In this modern spiritual classic, the Tibetan meditation master Chögyam Trungpa highlights the commonest pitfall to which every aspirant on the spiritual path falls prey: what he calls spiritual materialism. The universal tendency, he shows, is to see spirituality as a process of self-improvement—the impulse to develop and refine the ego when the ego is, by nature, essentially empty. "The problem is that ego can convert anything to its own use," he said, "even spirituality." His incisive, compassionate teachings serve to wake us up from this trick we all play on ourselves, and to offer us a far brighter reality: the true and joyous liberation that inevitably involves letting go of the self rather than working to improve it. It is a message that has resonated with students for nearly thirty years, and remains fresh as ever today. This new edition includes a foreword by Chögyam Trungpa's son and lineage holder, Sakyong Mipham.
cutting through spiritual materialism
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|Book Title||: The Collected Works of Ch gyam Trungpa Cutting through spiritual materialism The myth of freedom The heart of the Buddha Selected writings|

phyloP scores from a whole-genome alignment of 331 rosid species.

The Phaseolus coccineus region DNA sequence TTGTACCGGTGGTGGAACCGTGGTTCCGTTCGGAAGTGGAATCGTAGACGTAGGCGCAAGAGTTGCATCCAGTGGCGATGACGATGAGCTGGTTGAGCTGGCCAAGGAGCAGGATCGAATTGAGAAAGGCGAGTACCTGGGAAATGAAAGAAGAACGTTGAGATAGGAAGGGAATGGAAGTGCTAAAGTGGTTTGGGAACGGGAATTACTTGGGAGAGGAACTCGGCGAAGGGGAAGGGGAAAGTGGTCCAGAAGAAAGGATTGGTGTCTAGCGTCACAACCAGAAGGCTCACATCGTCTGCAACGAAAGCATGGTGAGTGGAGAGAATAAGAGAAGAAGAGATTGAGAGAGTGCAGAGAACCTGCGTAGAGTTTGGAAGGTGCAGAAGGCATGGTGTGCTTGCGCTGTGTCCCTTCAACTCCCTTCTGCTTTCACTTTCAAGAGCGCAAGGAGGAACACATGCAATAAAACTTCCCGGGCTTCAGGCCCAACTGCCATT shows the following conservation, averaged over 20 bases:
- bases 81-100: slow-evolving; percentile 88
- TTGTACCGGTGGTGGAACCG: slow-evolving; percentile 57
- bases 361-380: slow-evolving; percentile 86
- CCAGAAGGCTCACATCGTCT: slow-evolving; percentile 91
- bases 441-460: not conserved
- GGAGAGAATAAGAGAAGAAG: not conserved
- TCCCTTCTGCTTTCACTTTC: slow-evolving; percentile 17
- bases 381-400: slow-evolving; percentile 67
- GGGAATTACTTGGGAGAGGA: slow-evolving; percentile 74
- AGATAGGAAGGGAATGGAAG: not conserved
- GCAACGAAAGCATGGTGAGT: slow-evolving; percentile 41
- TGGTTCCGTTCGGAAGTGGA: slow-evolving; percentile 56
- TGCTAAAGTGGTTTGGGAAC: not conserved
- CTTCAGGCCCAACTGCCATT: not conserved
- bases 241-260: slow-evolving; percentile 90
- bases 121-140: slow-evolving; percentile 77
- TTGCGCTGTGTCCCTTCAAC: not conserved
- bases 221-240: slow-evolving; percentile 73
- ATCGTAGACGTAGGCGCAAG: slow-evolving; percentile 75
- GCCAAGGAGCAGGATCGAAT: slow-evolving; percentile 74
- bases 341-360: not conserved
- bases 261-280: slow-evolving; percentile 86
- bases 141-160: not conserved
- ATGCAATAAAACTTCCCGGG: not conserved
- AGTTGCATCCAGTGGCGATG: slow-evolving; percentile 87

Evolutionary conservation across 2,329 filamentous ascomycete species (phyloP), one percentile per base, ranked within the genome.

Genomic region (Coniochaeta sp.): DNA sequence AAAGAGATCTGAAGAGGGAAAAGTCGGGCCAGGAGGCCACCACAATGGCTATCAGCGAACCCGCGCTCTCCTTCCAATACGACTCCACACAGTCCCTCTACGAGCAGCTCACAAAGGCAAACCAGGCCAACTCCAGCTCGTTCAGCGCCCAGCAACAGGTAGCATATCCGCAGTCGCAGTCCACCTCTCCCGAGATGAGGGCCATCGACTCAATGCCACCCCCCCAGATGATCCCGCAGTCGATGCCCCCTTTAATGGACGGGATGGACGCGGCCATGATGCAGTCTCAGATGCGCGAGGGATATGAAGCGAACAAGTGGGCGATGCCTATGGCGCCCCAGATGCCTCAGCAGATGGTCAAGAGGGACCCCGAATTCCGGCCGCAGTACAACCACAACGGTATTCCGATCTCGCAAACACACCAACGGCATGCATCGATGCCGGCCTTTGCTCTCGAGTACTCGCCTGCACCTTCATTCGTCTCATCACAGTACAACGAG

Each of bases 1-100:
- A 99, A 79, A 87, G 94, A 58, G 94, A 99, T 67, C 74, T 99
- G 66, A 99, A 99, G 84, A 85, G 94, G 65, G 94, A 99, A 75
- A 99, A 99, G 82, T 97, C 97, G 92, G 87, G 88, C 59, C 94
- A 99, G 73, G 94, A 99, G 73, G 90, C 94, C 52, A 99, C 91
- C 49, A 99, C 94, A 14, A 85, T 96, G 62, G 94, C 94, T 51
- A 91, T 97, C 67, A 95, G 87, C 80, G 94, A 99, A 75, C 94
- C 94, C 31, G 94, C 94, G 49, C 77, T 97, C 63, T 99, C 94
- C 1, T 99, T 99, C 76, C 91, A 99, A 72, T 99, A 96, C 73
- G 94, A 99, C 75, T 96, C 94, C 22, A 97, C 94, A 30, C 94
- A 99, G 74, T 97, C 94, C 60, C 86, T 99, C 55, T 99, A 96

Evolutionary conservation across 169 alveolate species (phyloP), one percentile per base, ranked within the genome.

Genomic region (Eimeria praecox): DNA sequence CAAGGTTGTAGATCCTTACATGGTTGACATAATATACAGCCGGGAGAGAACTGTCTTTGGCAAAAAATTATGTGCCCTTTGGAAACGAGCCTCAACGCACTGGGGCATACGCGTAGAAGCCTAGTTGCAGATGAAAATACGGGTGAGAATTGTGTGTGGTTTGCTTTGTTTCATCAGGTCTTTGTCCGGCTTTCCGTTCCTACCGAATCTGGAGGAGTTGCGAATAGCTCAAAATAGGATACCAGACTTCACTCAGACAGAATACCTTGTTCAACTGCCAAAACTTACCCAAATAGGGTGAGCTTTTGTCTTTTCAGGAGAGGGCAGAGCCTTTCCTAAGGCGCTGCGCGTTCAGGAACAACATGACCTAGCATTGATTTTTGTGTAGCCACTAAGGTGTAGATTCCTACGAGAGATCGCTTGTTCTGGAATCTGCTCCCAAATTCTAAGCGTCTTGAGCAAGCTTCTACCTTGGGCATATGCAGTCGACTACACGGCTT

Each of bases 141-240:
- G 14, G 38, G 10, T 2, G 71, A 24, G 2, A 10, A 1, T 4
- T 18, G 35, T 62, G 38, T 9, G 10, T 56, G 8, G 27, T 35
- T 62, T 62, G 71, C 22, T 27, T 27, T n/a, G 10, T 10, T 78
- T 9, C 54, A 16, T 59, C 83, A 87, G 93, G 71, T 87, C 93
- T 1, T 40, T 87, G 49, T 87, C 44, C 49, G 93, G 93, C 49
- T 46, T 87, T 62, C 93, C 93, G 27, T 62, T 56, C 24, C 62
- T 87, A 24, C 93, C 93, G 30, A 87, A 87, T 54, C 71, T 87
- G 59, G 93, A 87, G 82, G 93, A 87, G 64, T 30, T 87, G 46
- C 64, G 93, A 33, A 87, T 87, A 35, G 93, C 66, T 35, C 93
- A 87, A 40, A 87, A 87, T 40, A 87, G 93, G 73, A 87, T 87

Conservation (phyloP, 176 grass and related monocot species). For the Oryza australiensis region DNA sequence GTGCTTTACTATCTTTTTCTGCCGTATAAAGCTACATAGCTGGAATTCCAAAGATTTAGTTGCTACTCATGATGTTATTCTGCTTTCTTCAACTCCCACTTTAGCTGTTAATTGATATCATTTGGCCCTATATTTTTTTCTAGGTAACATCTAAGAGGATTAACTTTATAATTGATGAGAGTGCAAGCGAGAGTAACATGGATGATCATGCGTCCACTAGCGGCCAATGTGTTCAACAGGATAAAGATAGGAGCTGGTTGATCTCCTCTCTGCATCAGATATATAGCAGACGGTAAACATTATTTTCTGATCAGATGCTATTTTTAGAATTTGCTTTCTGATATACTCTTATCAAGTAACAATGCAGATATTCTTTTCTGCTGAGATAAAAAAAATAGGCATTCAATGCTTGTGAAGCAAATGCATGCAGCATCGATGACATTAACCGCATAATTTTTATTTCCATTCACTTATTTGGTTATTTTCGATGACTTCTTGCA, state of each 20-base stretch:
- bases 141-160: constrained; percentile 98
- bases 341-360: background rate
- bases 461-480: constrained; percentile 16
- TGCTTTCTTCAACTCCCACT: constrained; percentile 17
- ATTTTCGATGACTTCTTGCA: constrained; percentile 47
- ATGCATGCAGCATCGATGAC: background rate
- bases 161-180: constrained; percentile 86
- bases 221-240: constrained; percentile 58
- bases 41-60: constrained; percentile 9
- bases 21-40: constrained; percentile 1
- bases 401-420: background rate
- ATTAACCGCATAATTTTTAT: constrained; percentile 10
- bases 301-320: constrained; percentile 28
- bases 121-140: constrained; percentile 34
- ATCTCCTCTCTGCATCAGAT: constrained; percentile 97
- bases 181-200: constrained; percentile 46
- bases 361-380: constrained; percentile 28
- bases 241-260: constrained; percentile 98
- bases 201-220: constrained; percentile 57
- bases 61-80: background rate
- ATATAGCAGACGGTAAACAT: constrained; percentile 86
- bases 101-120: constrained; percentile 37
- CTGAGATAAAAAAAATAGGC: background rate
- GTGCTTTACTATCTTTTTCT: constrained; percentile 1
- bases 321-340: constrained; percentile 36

|Author||: Chögyam Trungpa|
|Publisher||: Shambhala Publications|
|Release Date||: 2003|
|Available Language||: English, Spanish, And French|
Shares the teachings of the influential Tibetan guru who contributed largely to the development of Buddhism in the West.
The Collected Works of Chögyam Trungpa brings together in eight volumes the writings of the first and most influential and inspirational Tibetan teacher to present Buddhism in the West. Organized by theme, the collection includes full-length books as well as articles, seminar transcripts, poems, plays, and interviews, many of which have never before been available in book form. From memoirs of his escape from Chinese-occupied Tibet to insightful discussions of psychology, mind, and meditation; from original verse and calligraphy to the esoteric lore of tantric Buddhism—the impressive range of Trungpa's vision, talents, and teachings is showcased in this landmark series. Volume Three captures the distinctive voice that Chögyam Trungpa developed in North America in the 1970s and reflects the preoccupations among Western students of that era. It includes Cutting Through Spiritual Materialism and The Myth of Freedom, the two books that put Chögyam Trungpa on the map of the American spiritual scene. The Heart of the Buddha and sixteen articles and forewords complete this volume.